Figure 14a Musical Patterns [view large image]

Melody is an universal human phenomenon, traceable to pre-historic times. The origins of melodic rendering have been sought in language, in birdsong and other animal sounds. The early development of melody may have proceeded from one-step voice inflections through combinations of such small intervals as minor 3rds and major 2nds to pentatonic patterns, (i.e. based on a five-note scale) such as found in many parts of the world. Melody can be defined as a series of musical notes arranged in succession and usually have a distinctive rhythmic pattern. Rhythm is an important element within melody because each note of the melody has a duration and larger-scale rhythmic articulation gives shape and vitality to a melody.

While the tones in melody are played one by one, music with richer feeling can be constructed by playing two tones together called "harmonic" as shown in Figure 14b. Western music often plays three tones together (called a triad) to create chords (three or more tones played simultaneously) for adding even more interesting variations. However, not all the tones added together produce the
Tones Dissonance same pleasing sound. Figure 14c shows that the perception of a chord as dissonant or consonant depends on the intervals (in semitones) between tones. In empirical tests, the dissonance reported by listeners is greatest when two musical tones are separated by one or two semitones etc. as shown by the red color regions in Figure 14c. It is the composer's job to resolve the dissonance and make the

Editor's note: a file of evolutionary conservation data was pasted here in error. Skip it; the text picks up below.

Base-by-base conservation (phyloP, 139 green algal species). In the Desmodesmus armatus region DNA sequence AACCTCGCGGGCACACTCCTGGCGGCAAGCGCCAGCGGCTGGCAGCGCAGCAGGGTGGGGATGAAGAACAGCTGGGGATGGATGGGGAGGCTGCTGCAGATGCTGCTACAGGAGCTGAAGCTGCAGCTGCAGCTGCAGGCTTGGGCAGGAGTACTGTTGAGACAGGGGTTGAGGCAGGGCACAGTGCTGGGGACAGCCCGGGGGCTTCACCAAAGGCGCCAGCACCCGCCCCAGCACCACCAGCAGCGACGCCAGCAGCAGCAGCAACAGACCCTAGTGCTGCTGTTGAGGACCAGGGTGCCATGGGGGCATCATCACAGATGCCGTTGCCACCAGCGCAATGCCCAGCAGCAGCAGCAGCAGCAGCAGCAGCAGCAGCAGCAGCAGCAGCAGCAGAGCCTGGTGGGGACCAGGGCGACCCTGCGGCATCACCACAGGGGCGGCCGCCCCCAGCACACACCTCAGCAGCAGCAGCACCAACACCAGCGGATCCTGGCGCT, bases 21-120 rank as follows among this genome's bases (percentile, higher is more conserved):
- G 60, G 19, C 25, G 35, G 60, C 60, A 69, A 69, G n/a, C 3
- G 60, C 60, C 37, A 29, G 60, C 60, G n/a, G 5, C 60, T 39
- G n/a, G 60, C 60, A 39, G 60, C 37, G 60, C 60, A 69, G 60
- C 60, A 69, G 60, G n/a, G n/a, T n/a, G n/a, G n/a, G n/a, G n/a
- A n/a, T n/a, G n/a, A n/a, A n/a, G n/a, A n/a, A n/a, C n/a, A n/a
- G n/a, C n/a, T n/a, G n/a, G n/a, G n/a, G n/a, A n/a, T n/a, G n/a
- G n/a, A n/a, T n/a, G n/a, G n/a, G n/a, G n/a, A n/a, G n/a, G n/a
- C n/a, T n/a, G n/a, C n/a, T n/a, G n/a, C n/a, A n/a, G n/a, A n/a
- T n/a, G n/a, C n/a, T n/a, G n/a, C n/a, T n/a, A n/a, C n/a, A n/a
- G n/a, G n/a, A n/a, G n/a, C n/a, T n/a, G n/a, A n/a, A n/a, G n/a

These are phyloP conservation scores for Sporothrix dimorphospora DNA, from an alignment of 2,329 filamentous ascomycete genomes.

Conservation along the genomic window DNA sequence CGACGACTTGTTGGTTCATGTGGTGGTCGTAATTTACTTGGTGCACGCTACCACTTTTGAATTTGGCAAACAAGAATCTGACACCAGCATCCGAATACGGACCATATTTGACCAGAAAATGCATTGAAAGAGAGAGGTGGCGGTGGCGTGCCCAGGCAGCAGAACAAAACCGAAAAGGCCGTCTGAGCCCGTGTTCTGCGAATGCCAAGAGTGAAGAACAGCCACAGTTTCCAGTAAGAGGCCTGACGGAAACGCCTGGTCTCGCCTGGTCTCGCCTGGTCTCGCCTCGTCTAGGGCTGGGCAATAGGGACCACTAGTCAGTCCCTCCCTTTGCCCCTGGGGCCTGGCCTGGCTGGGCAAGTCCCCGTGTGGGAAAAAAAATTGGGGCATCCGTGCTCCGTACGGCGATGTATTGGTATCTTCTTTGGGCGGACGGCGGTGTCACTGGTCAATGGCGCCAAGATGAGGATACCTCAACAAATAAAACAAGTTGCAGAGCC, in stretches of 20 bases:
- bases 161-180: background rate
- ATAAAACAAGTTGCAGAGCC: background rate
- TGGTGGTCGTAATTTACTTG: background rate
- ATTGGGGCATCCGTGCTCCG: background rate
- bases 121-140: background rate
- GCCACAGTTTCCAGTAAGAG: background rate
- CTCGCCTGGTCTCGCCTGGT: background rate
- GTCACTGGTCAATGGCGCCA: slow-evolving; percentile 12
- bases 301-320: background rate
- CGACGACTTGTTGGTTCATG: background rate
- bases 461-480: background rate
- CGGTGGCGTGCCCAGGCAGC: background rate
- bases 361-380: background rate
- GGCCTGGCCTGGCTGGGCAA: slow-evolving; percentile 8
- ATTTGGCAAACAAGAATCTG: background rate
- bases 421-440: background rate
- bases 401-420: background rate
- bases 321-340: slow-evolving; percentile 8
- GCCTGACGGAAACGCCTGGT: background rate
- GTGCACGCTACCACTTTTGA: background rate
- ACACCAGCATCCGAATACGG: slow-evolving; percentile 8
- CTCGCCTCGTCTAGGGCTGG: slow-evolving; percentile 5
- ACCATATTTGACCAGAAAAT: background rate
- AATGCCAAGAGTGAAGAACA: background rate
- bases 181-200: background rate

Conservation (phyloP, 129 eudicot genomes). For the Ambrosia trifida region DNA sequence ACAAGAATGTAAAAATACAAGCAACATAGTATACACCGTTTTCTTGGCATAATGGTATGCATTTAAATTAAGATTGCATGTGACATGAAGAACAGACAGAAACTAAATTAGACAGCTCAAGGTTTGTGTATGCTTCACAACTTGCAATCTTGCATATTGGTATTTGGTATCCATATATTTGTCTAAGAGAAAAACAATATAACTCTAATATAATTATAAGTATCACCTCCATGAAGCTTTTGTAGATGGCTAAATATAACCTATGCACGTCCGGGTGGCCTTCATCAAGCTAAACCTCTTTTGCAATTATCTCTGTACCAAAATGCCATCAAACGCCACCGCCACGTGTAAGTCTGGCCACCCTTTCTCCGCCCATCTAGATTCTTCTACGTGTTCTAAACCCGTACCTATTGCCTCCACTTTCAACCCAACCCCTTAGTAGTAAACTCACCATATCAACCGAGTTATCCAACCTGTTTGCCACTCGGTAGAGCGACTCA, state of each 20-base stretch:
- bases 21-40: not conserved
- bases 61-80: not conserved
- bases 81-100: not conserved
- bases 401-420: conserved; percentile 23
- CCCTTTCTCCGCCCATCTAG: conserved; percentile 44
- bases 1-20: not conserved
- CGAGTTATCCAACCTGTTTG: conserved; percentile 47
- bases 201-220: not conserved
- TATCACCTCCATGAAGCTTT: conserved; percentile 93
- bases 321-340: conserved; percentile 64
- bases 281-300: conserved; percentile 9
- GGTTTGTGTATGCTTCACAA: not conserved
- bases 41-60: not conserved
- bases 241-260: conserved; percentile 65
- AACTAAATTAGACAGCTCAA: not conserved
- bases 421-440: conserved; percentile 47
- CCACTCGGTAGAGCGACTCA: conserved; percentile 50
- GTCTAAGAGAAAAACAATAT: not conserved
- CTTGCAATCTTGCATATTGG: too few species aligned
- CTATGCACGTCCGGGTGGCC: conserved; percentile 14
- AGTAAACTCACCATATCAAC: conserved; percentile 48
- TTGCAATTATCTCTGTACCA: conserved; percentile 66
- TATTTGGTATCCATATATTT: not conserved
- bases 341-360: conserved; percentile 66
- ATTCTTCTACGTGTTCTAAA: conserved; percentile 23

Figure 14b Melodic and Harmonic Tones
[view large image]

Figure 14c Disson- ance [large image]

music satisfying, although some may deliberately create dissonant music against the tradition.

Figure 14d shows some more specific examples of harmony and discord (harmonic) tones by frequency ratio. A simple numerical
Harmonic Tones Harmony Beat ratio sound harmonious, while the more complex ones sound awful. Another way to check out the pleasing sound is through the beat frequency or beat wavelength. All the harmonic tones produce an integer (or with an additional 1/2) beat wavelength with respect to that of the fundamental as shown in Figure 14d. The same can also be verified with those mentioned in Figure 14b.

Figure 14d Harmony and Discord
[view large image]


Figure 14e Harmony Beat

Mathematically, the beat wave is the superimposition of two different waves of different frequency y1 = A sin(2f1t) (blue curve) and y2 = A sin(2f2t) (dark curve) as shown in
Discord Beat Figure 14e for harmony beat (assuming same amplitude A for simplification):
y = y1 + y2 = 2A {cos[2(f2-f1)/2]t} {sin[2(f1+f2)/2]t},
where f1 and f2 are the frequencies of the pair of tones. The condition for producing harmony beat is
f=(f2-f1)=f1/n or in term of wavelength = n1, where n is a positive integer. It seems that the human ears do not appreciate beat wavelength generated randomly violating this rule (Figure 14f).

Figure 14f Discord Beat